Abercrombie & Fitch CEO Michael Jeffries is known for micromanaging his chain. It's said he chooses what songs play in the stores and decides what displays will look like.
But a new report shows how his micromanaging extended to actors and models who worked on the company jet.
Sapna Maheshwari at Bloomberg reports some crazy details from the company's manual, which was recently disclosed in an age-discrimination suit brought by an ex-pilot:
The flight crew had to wear Abercrombie jeans, polo shirts, flip-flops, sweatshirts and a winter coat.
Men had to wear a spritz of the retailer's cologne along with Abercrombie jeans and boxers. Flip-flops were also mandatory.
Men weren't allowed to wear jewelry except for wedding rings or watches.
Black gloves had to be used while handling silverware, while white gloves were worn to lay the table.
The song "Take Me Home" had to play when passengers entered the cabin on return flights.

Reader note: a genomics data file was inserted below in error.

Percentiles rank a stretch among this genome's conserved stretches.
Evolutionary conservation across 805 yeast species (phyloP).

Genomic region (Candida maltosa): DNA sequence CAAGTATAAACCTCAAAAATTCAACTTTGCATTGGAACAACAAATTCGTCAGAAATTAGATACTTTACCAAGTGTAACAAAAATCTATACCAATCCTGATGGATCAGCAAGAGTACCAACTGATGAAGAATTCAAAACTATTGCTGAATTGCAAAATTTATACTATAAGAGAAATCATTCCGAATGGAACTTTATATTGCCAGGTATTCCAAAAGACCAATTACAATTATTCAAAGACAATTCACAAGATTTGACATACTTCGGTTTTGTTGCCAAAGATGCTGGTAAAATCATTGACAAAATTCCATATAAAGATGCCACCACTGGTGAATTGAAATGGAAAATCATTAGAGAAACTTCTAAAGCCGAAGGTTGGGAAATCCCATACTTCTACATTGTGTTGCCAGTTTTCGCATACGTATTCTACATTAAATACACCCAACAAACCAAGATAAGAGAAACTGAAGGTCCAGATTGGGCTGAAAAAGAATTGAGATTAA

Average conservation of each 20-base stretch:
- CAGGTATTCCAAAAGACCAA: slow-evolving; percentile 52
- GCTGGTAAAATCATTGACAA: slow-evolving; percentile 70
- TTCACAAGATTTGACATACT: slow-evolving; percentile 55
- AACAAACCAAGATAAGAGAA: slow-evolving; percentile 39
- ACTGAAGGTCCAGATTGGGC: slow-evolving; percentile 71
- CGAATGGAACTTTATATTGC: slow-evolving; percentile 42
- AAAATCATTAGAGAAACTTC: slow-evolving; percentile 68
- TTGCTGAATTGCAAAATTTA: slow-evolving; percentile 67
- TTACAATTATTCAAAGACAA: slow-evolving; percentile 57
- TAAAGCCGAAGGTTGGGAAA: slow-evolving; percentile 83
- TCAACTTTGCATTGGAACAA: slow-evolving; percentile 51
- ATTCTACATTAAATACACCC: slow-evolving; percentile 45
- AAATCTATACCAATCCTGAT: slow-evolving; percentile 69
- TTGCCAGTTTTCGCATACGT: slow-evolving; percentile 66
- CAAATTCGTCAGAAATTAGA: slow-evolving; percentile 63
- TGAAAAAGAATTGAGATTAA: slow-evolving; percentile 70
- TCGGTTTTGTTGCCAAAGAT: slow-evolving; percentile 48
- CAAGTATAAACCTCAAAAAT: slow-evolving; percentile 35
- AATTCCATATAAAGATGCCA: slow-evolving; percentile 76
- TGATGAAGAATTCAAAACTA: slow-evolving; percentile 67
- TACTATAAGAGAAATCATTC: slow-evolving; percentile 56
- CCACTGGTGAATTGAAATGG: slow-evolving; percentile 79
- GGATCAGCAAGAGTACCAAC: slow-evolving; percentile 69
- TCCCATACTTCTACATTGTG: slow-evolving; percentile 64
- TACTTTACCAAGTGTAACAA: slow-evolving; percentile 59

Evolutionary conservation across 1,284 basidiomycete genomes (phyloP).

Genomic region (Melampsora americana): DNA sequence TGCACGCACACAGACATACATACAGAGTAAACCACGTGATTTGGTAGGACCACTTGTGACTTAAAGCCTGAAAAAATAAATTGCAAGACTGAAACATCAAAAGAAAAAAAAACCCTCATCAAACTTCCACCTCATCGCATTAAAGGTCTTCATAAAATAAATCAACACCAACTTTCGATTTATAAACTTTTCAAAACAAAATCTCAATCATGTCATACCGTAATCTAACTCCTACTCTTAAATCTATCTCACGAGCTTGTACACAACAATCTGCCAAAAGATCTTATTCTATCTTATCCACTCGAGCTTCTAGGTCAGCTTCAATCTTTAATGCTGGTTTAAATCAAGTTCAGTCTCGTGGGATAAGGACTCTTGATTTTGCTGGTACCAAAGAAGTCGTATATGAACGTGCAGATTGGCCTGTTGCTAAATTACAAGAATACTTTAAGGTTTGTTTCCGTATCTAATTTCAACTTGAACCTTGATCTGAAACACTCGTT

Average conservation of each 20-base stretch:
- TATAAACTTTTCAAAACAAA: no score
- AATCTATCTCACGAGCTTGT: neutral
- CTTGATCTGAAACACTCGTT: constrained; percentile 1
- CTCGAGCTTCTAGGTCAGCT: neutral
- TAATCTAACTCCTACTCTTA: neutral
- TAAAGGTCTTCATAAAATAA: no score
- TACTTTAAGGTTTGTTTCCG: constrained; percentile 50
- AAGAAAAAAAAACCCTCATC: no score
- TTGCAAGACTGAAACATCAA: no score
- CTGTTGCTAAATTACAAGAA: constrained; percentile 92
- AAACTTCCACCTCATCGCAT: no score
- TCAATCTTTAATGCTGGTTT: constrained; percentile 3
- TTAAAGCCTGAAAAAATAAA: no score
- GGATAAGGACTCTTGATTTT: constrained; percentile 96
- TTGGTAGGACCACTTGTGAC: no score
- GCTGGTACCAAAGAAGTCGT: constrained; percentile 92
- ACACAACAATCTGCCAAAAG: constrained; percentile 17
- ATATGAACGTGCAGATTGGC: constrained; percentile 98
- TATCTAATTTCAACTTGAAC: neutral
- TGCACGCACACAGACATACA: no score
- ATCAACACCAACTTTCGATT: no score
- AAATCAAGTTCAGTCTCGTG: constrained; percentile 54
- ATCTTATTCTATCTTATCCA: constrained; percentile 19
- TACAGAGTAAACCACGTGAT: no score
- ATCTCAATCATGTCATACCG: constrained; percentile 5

Jeffries three dogs, Ruby, Trouble and Sammy, were given different seating arrangements based on who was traveling.
Staff weren't allowed to "expose the toilet paper" or "fold the end square," a rule that also applied to Jeffries' home.
With Abercrombie quickly declining in value the company is seen as a takeover target. It's hard to imagine such a controlling CEO relinquishing any of his power.
Many analysts say that the retailer has struggled because it hasn't adapted to the fashions and times of its young customers.
If Jeffries and the rest of management want the company to succeed, they're going to have to work on revolutionizing Abercrombie's image.